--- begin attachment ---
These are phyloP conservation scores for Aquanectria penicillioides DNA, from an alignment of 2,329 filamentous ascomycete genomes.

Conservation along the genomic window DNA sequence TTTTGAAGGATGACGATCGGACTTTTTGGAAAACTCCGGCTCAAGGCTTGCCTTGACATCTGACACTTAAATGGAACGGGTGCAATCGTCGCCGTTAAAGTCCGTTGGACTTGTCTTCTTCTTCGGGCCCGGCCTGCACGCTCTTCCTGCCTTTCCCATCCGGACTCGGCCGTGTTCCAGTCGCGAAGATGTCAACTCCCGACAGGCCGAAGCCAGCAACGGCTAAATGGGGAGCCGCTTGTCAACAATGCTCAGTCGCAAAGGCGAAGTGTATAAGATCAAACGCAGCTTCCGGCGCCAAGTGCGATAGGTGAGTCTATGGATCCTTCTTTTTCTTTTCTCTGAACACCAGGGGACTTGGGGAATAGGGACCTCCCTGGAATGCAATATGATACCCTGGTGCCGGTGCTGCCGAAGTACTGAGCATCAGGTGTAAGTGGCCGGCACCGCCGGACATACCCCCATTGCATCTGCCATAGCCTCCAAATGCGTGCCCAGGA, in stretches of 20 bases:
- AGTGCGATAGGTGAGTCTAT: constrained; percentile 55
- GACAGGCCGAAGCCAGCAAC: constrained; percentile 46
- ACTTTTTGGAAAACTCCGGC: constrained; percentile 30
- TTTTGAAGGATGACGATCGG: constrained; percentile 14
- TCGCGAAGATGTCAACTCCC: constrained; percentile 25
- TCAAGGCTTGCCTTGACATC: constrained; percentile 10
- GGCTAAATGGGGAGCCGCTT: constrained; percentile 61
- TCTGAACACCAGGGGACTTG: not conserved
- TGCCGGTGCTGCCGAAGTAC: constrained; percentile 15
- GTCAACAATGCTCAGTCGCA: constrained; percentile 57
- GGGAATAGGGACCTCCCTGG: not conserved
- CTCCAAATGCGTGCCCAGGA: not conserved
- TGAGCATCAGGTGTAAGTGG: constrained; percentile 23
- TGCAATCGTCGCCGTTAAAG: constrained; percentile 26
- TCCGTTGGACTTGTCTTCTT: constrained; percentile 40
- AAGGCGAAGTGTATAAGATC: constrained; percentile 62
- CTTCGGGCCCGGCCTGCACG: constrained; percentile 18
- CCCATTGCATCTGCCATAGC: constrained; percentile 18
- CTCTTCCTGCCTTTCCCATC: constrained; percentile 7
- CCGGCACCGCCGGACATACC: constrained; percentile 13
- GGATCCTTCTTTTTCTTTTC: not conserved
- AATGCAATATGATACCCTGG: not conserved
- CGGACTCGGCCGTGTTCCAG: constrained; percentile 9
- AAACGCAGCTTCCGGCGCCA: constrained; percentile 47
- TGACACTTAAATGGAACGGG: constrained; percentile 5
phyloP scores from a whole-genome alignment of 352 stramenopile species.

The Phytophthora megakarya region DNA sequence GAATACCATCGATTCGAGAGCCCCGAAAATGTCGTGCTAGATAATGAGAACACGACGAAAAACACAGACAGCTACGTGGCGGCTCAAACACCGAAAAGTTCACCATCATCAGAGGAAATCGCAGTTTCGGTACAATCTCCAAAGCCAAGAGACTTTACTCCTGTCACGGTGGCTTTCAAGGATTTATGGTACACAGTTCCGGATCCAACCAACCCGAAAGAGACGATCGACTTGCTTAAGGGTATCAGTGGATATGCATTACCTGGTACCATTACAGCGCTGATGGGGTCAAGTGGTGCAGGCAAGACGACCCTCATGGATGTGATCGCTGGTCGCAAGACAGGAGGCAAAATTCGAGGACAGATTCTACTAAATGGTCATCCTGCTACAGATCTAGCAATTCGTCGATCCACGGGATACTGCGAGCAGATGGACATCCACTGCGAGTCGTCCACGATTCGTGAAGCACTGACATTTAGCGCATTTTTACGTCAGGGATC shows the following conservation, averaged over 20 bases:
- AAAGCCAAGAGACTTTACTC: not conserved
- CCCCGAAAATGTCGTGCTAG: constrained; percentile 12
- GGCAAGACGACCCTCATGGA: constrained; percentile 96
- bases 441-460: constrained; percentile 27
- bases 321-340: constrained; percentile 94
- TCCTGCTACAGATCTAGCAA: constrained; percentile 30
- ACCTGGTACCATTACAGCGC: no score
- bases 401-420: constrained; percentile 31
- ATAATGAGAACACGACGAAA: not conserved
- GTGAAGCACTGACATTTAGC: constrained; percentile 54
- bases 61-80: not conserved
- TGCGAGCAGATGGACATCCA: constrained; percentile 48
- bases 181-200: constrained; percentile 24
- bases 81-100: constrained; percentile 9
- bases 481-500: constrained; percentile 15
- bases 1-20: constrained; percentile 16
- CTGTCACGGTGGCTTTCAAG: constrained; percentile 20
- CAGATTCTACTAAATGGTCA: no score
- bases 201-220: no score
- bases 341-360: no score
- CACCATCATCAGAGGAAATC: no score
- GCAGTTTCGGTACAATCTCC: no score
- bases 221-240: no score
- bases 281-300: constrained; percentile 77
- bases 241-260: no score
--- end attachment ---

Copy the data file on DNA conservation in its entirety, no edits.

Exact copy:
These are phyloP conservation scores for Aquanectria penicillioides DNA, from an alignment of 2,329 filamentous ascomycete genomes.

Conservation along the genomic window DNA sequence TTTTGAAGGATGACGATCGGACTTTTTGGAAAACTCCGGCTCAAGGCTTGCCTTGACATCTGACACTTAAATGGAACGGGTGCAATCGTCGCCGTTAAAGTCCGTTGGACTTGTCTTCTTCTTCGGGCCCGGCCTGCACGCTCTTCCTGCCTTTCCCATCCGGACTCGGCCGTGTTCCAGTCGCGAAGATGTCAACTCCCGACAGGCCGAAGCCAGCAACGGCTAAATGGGGAGCCGCTTGTCAACAATGCTCAGTCGCAAAGGCGAAGTGTATAAGATCAAACGCAGCTTCCGGCGCCAAGTGCGATAGGTGAGTCTATGGATCCTTCTTTTTCTTTTCTCTGAACACCAGGGGACTTGGGGAATAGGGACCTCCCTGGAATGCAATATGATACCCTGGTGCCGGTGCTGCCGAAGTACTGAGCATCAGGTGTAAGTGGCCGGCACCGCCGGACATACCCCCATTGCATCTGCCATAGCCTCCAAATGCGTGCCCAGGA, in stretches of 20 bases:
- AGTGCGATAGGTGAGTCTAT: constrained; percentile 55
- GACAGGCCGAAGCCAGCAAC: constrained; percentile 46
- ACTTTTTGGAAAACTCCGGC: constrained; percentile 30
- TTTTGAAGGATGACGATCGG: constrained; percentile 14
- TCGCGAAGATGTCAACTCCC: constrained; percentile 25
- TCAAGGCTTGCCTTGACATC: constrained; percentile 10
- GGCTAAATGGGGAGCCGCTT: constrained; percentile 61
- TCTGAACACCAGGGGACTTG: not conserved
- TGCCGGTGCTGCCGAAGTAC: constrained; percentile 15
- GTCAACAATGCTCAGTCGCA: constrained; percentile 57
- GGGAATAGGGACCTCCCTGG: not conserved
- CTCCAAATGCGTGCCCAGGA: not conserved
- TGAGCATCAGGTGTAAGTGG: constrained; percentile 23
- TGCAATCGTCGCCGTTAAAG: constrained; percentile 26
- TCCGTTGGACTTGTCTTCTT: constrained; percentile 40
- AAGGCGAAGTGTATAAGATC: constrained; percentile 62
- CTTCGGGCCCGGCCTGCACG: constrained; percentile 18
- CCCATTGCATCTGCCATAGC: constrained; percentile 18
- CTCTTCCTGCCTTTCCCATC: constrained; percentile 7
- CCGGCACCGCCGGACATACC: constrained; percentile 13
- GGATCCTTCTTTTTCTTTTC: not conserved
- AATGCAATATGATACCCTGG: not conserved
- CGGACTCGGCCGTGTTCCAG: constrained; percentile 9
- AAACGCAGCTTCCGGCGCCA: constrained; percentile 47
- TGACACTTAAATGGAACGGG: constrained; percentile 5
phyloP scores from a whole-genome alignment of 352 stramenopile species.

The Phytophthora megakarya region DNA sequence GAATACCATCGATTCGAGAGCCCCGAAAATGTCGTGCTAGATAATGAGAACACGACGAAAAACACAGACAGCTACGTGGCGGCTCAAACACCGAAAAGTTCACCATCATCAGAGGAAATCGCAGTTTCGGTACAATCTCCAAAGCCAAGAGACTTTACTCCTGTCACGGTGGCTTTCAAGGATTTATGGTACACAGTTCCGGATCCAACCAACCCGAAAGAGACGATCGACTTGCTTAAGGGTATCAGTGGATATGCATTACCTGGTACCATTACAGCGCTGATGGGGTCAAGTGGTGCAGGCAAGACGACCCTCATGGATGTGATCGCTGGTCGCAAGACAGGAGGCAAAATTCGAGGACAGATTCTACTAAATGGTCATCCTGCTACAGATCTAGCAATTCGTCGATCCACGGGATACTGCGAGCAGATGGACATCCACTGCGAGTCGTCCACGATTCGTGAAGCACTGACATTTAGCGCATTTTTACGTCAGGGATC shows the following conservation, averaged over 20 bases:
- AAAGCCAAGAGACTTTACTC: not conserved
- CCCCGAAAATGTCGTGCTAG: constrained; percentile 12
- GGCAAGACGACCCTCATGGA: constrained; percentile 96
- bases 441-460: constrained; percentile 27
- bases 321-340: constrained; percentile 94
- TCCTGCTACAGATCTAGCAA: constrained; percentile 30
- ACCTGGTACCATTACAGCGC: no score
- bases 401-420: constrained; percentile 31
- ATAATGAGAACACGACGAAA: not conserved
- GTGAAGCACTGACATTTAGC: constrained; percentile 54
- bases 61-80: not conserved
- TGCGAGCAGATGGACATCCA: constrained; percentile 48
- bases 181-200: constrained; percentile 24
- bases 81-100: constrained; percentile 9
- bases 481-500: constrained; percentile 15
- bases 1-20: constrained; percentile 16
- CTGTCACGGTGGCTTTCAAG: constrained; percentile 20
- CAGATTCTACTAAATGGTCA: no score
- bases 201-220: no score
- bases 341-360: no score
- CACCATCATCAGAGGAAATC: no score
- GCAGTTTCGGTACAATCTCC: no score
- bases 221-240: no score
- bases 281-300: constrained; percentile 77
- bases 241-260: no score